CH: UBS Consumption Index


Wed Mar 25 02:00:00 CDT 2015

Actual Previous Revised
Level 1.19 1.24 1.10

Highlights
The UBS consumption indicator rose a solid 9 points in February but only after the January reading had been revised down fully 0.14 points to 1.10, its lowest level since September 2012.

February's improvement reflected a bounceback in new car registrations which had slumped at the start of the year due a hike in carbon taxes. These were up 13 percent from January although the first two months of the year still show a 3 percent decline versus the same period in 2014.

At 1.19 the mid-quarter print was the strongest in three months but its 1.15 January/February average was still well short of the fourth quarter mean (1.35). As such today's results should be indicative of a poor period for consumer spending and, quite likely, a contraction in real GDP this quarter.

Definition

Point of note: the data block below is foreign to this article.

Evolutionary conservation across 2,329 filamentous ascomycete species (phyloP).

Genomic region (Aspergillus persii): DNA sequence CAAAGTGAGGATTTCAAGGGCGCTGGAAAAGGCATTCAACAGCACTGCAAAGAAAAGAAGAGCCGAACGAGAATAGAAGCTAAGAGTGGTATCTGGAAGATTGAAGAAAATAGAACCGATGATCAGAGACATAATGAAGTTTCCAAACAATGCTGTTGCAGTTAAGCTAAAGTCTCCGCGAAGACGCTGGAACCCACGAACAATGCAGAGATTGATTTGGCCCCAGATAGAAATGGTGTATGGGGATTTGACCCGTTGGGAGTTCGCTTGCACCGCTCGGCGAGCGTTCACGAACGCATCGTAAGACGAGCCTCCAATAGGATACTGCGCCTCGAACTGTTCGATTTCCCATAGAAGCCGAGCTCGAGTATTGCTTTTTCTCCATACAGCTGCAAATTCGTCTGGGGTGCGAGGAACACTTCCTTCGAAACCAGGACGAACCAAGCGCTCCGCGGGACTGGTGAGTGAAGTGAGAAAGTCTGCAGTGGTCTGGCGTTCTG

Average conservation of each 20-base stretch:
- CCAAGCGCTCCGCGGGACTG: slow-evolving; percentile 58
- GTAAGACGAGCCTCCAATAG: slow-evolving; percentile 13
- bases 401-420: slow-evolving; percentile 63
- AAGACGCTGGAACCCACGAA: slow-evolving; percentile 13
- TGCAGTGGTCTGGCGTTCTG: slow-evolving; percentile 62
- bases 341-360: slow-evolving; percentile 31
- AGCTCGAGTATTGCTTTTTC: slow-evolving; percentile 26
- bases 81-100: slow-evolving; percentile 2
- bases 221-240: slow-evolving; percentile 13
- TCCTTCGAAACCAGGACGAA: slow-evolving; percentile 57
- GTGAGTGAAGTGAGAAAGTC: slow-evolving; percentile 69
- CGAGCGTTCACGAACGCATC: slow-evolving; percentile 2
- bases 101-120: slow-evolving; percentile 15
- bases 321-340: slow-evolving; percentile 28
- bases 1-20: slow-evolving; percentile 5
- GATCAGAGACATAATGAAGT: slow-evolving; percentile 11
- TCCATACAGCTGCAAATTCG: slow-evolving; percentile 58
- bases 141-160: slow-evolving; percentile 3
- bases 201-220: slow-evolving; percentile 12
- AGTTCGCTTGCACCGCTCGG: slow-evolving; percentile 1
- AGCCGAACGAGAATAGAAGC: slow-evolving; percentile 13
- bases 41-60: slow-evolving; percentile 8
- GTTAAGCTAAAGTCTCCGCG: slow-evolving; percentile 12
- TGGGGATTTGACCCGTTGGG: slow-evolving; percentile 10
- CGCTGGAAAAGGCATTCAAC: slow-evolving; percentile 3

The UBS consumption indicator tracks changes in real consumer spending and can be used as a gauge of the strength of domestic demand. A rising indicator value reflects rising consumer spending, which generally leads to economic growth and potentially augur inflationary pressures to come.

Description
Consumer spending accounts for a large portion of the economy, so if you know what consumers are up to, you will have a pretty good idea on where the economy is headed. Needless to say, that is a big advantage for investors. The UBS consumption indicator is calculated using five specific indicators of spending and expressed in the form of an index. These indicators are: new car sales, business trends in retail, overnight hotel stays by Swiss nationals in Switzerland, the consumer sentiment index and credit card transactions. Because the index value is always positive, markets compare the current index value to the short and long-term average values in order to gauge Swiss economic health. In the long term the average has been approximately 1.5, but may change with time. The pattern in consumer spending is often the foremost influence on stock and bond markets. For stocks, strong economic growth translates to healthy corporate profits and higher stock prices. For bonds, the focus is whether economic growth goes overboard and leads to inflation. Ideally, the economy walks that fine line between strong growth and excessive (inflationary) growth.